By RENE TORRES
Special to the Parade
The story of the local Spanish beauty, Juana Josefina Cavazos, who was kidnapped by the Comanche that wintered in this area, was one of the favorite romantic tales published in newspapers and magazines in the early 1900s.
According to the Handbook of Texas Online, “It was on August 15, 1844, that the Comanche raided South Texas near the Rio Grande and captured Juana, who was in her teenage years. One account reports that she was held captive for seven months, while another reports three years, but Juana’s own testimony suggests she may have been captive less than a month.”
It is written that, “She was born in Mexico and the daughter of Maria Josefina Cavazos with Spanish and Italian lineage and descendent of the Canary Islanders.”
Her capture could have been part of any cowboy and Indian movie – it happened like a typical scene in a Hollywood film. She was picked up by a raiding band of Comanche, absent the sound of the Cavalry’s bugle in pursued; they quickly vanished with her toward the north. The Comanche now had a valuable commodity they could later use for trade purposes.
An interesting twist to the story is the fact that Juana’s half-brother, Juan Cortina, was outraged by her capture and which later figures in this story.
A newspaper report wrote then, “That this was the same Cortina, whose exploits later on would include the capture of Brownsville and rise to a generalship in the Mexican Army and governor’s chair of Tamaulipas.”
Josefina’s story did not end up like Cynthia Ann Parker of North Texas, who was captured and adopted the Indian ways and married a Comanche chief…
Instead, her romantic tale starts within weeks of her capture, a young American trader and U.S. agent of the Brazos Indian Reservation, George Barnard, used sweetness to secure her rescue. It was a done deal; Barnard lassoed the Spanish beauty for 25 pounds of sugar. The purchased girl became George’s wife. You could say that it was love at first sight or was it?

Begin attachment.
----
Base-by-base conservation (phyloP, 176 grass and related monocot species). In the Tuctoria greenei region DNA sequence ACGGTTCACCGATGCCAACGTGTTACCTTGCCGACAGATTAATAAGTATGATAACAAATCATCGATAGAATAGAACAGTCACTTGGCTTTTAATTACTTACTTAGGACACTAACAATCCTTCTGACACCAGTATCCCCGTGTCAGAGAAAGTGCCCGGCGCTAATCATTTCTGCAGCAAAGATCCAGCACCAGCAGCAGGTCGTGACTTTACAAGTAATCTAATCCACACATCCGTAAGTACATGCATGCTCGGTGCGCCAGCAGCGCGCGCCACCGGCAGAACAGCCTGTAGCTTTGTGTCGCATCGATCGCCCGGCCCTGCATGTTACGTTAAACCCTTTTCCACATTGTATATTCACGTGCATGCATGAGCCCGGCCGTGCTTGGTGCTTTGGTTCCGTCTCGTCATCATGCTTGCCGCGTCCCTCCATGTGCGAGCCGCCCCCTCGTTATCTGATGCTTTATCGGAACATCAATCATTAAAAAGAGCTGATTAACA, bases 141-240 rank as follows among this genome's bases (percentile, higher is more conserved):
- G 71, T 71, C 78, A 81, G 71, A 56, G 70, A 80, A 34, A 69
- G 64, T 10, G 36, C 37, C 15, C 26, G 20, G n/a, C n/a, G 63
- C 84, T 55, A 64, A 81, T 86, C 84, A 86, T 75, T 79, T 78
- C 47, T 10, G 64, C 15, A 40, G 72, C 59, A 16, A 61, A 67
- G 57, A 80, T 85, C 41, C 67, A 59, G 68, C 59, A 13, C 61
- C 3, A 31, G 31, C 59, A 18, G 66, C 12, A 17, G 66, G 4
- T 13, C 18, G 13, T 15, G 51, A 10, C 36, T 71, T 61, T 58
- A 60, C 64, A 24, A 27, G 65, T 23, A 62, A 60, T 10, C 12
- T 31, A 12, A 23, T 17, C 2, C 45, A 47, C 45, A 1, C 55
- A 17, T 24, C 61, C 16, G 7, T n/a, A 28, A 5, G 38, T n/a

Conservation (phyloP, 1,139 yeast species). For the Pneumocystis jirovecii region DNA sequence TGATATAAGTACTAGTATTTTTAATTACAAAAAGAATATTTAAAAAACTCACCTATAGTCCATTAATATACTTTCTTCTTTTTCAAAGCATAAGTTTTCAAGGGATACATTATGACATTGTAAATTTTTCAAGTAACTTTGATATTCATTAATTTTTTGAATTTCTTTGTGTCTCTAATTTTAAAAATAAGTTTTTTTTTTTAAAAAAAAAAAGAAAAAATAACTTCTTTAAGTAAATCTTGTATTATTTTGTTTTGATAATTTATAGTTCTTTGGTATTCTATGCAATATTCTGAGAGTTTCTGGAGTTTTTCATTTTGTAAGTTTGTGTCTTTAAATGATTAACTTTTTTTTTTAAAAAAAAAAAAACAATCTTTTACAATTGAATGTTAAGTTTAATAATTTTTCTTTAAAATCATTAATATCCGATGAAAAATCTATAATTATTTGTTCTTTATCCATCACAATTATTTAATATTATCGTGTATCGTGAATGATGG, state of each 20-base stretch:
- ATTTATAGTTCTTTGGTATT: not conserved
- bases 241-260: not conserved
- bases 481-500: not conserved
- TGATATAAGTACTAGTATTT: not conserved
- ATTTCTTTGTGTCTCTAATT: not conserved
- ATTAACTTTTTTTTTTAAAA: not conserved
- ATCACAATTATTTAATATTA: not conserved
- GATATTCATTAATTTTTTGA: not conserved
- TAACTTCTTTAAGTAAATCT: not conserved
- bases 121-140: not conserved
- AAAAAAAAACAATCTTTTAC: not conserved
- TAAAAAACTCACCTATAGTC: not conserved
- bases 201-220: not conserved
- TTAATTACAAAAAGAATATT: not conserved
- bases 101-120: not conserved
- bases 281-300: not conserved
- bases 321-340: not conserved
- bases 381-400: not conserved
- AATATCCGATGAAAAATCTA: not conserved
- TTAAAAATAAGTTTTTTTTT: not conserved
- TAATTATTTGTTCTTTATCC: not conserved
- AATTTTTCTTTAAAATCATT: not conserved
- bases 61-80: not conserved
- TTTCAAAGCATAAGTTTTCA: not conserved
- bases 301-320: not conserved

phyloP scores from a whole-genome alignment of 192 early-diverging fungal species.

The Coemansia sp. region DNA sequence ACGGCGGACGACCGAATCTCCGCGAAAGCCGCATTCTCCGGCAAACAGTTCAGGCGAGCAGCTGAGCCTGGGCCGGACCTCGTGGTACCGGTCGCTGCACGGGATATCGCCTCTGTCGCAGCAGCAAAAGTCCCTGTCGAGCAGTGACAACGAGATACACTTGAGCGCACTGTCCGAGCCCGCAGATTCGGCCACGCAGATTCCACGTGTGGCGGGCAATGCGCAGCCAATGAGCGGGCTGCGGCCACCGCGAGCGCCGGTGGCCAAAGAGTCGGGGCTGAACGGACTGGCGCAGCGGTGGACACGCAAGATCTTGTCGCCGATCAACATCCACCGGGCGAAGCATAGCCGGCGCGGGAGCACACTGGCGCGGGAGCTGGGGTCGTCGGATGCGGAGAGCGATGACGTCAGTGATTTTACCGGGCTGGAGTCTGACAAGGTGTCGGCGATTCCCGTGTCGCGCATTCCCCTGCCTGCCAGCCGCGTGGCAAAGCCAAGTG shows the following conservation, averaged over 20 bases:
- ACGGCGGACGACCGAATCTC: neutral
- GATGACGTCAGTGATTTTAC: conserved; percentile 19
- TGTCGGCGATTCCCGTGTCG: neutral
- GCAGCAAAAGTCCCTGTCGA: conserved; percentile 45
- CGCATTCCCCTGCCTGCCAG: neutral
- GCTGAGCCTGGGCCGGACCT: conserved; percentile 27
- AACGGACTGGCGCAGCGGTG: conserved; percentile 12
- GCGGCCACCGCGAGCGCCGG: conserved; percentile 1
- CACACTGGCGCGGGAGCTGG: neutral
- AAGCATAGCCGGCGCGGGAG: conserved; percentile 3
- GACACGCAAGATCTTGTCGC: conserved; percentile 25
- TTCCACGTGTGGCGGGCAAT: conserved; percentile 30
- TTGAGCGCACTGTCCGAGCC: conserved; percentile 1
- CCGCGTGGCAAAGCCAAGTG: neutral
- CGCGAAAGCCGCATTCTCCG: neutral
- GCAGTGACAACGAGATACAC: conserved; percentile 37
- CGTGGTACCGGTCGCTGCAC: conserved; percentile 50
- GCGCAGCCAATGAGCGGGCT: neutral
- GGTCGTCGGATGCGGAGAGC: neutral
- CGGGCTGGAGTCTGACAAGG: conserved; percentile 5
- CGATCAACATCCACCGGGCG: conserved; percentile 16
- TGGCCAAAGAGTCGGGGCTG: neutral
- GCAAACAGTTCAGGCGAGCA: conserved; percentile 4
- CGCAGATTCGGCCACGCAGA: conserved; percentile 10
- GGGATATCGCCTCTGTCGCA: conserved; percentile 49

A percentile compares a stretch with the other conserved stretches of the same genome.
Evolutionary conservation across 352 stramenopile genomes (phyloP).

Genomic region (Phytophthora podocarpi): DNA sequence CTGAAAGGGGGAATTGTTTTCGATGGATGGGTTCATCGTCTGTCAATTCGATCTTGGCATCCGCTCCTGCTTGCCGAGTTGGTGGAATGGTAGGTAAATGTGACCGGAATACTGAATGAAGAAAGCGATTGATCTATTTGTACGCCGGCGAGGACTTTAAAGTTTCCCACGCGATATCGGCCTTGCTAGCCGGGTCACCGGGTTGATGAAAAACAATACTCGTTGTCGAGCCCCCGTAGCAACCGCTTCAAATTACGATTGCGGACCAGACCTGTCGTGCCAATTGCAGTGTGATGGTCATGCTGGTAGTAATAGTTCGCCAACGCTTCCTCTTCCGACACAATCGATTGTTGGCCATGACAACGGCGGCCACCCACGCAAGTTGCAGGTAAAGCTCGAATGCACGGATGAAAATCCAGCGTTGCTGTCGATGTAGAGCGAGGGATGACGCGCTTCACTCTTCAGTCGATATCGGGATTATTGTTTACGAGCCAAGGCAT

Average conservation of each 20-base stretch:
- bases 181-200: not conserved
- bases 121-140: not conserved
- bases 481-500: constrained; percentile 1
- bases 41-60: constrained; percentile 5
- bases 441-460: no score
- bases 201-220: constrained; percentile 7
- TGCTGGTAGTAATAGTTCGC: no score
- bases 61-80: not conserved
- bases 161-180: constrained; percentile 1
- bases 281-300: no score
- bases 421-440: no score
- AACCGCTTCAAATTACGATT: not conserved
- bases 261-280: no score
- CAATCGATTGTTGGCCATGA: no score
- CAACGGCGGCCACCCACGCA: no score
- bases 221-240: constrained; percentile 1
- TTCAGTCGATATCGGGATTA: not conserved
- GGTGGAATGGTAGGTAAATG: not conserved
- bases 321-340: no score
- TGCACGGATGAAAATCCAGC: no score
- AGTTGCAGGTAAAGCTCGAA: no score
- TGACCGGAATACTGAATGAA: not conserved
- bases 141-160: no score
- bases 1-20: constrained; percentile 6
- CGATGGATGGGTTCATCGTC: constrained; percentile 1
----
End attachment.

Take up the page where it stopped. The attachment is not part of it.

Account of their romance which followed was first published in 1910. Her story, which read like a “Mexican Novela,” later reveals that George traded her off for $300 worth of horses and merchandise.
But later somehow, another exchange occurred and Juana was once again engaged in a romantic love triangle leading to the marriage of George’s brother, Charles. But this trade, unlike the ones before, was everlasting, as Charles and Juana, who settled in Central Texas, had 14 children, 25 grandchildren and 13 great grandchildren.
Juana Cavazos was born in 1822 and died in February 1, 1906. You can read the rest of her story in “Juana, A Spanish Girl in Central Texas,” by Pearl Andrus.
The Brownsville Herald reported that, “the Identity of Josefina as a member of the Brownsville Cavazos family was established in suits that the Cavazos family brought against the U.S. Government for occupying Cavazos property and building Fort Brown on it.”
Gen. Juan Cortina, who never forgave the Indians for the kidnapping of his beautiful half-sister – executed a successful campaign against them. And the last time they were seen, was in retreat. Historians credit Cortina with wiping out near Boca Chica the last band of wild Indians seen in the area.